Youth come forward to educate Karnataka’s poor childrenBy IANS
Sunday, December 20, 2009
BANGALORE - Like any other teenagers, Anitha and her classmate Mamtha, both school students in India’s tech hub Bangalore, dream to achieve ”big” in life but are shackled by poverty. Now help is at hand for such poor children in Karnataka to achieve education.
Due to acute poverty, both girls were planning to quit their school when a ”miracle” happened and a group of youths came forward to support their education.
Voluntary youth organisation Jan Sahyog Foundation’s (JSF) latest initiative ‘Educate a child for a year’ sponsors the education of poor children.
Launched Sep 5 this year, JSF is targeting to help 1,100 students belonging to poor families across the state in a year’s time.
JSF Coordinator Shah Faisal, who recently completed his graduation in engineering from the M.S.Ramaiah Institute of Technology, Bangalore, told IANS : ”Along with giving financial help to these children, we’re also distributing school bags, notebooks, other stationery and study materials to help underprivileged children continue with their studies.”
Faisal said: ”The very motto of the foundation is to involve young people of the country in bringing social and economic changes in our society. Our current initiative is to help poor children to get education, which is their birthright.”
”Within two months of the launch of the programme, we have reached out to 265 children of Bangalore. Soon we will spread the programme in other parts of Karnataka to reach our target of 1,100 children,” added Faisal.
Asked why JSF has chosen to support the children for only one year, Sonali Kusum, another member of the foundation, said they were approaching the programme phase-wise and would surely carry it forward in the coming years.
”We don’t want to commit for the future now. Thus, we are looking for one-year target. We have a funds crunch, but we hope sponsors will come forward to help us in the coming years also,” added Kusum, who is a student of the National Law School of India University here.
The initiative of the foundation has been financially backed by employees of IT company IBM in Bangalore.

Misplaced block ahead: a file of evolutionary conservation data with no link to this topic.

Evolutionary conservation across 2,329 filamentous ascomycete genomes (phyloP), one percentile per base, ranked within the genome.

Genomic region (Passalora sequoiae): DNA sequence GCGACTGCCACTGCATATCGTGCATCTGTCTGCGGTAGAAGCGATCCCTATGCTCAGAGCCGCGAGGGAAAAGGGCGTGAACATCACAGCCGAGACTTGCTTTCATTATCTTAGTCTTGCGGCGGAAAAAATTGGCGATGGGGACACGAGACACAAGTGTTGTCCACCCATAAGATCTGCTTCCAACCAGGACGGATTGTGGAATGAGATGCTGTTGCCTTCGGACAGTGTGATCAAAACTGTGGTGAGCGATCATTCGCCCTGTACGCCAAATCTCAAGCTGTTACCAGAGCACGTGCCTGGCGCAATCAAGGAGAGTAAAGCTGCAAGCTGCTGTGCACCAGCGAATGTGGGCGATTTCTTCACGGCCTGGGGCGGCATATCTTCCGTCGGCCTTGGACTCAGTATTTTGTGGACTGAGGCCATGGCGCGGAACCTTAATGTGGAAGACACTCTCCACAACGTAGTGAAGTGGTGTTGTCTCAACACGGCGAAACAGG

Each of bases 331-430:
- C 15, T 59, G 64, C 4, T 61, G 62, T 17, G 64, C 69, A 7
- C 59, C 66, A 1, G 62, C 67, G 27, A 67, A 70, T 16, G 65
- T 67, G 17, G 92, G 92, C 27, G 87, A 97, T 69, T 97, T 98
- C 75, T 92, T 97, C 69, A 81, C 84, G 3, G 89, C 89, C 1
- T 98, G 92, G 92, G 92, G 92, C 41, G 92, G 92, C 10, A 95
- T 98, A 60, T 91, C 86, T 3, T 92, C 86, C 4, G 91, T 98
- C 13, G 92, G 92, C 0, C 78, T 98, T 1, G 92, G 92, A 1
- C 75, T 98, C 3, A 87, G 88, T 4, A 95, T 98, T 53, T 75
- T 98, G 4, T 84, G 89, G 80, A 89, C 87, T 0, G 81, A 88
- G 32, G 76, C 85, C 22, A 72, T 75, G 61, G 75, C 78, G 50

The nation-wide voluntary organization is run by youngsters, mostly students. JSF has been involved in various social activities since its formation in 2001.
It boasts of 10,000 members across India and is the brainchild of Aley Rasool, a retired professor from Katihar, Bihar.
”He is our guiding principle. He has inspired 10,000 young Indians to take up social work,” said Naveen R, another member of JSF and student of the Bangalore Institute of Technology.
The foundation’s members from across the country had done a commendable job in rescue and rehabilitation work in the aftermath of the 2001 Gujarat earthquake, the 2004 tsunami, the 2005 Jammu and Kashmir earthquake and the 2008 Bihar floods.
Both Anitha and Mamtha, students of the S.V.S. Higher Primary School, are happy they don’t have to abandon their education mid-way.
”I am happy that I am continuing with my studies. I want to thank members of the foundation for sponsoring my education. Now, I can fulfill my dreams,” smiled Anitha, who wants to become a space scientist.
Mamtha, who nurtures the dream of becoming a software engineer, said she is happy now.
”I was devastated as my parents were finding it hard to pay for my education. Because of the goodwill gesture from the foundation I am studying and will definitely give my best to make all proud,” said Mamtha.
JSF volunteers feel that money should not be a constraint for children’s education and that every child has a right to education.
For any enquiry, support or donation, JSF volunteers can be reached through the following way: Phone: 080-42177192 Mobile: 9844580305 Email: [email protected]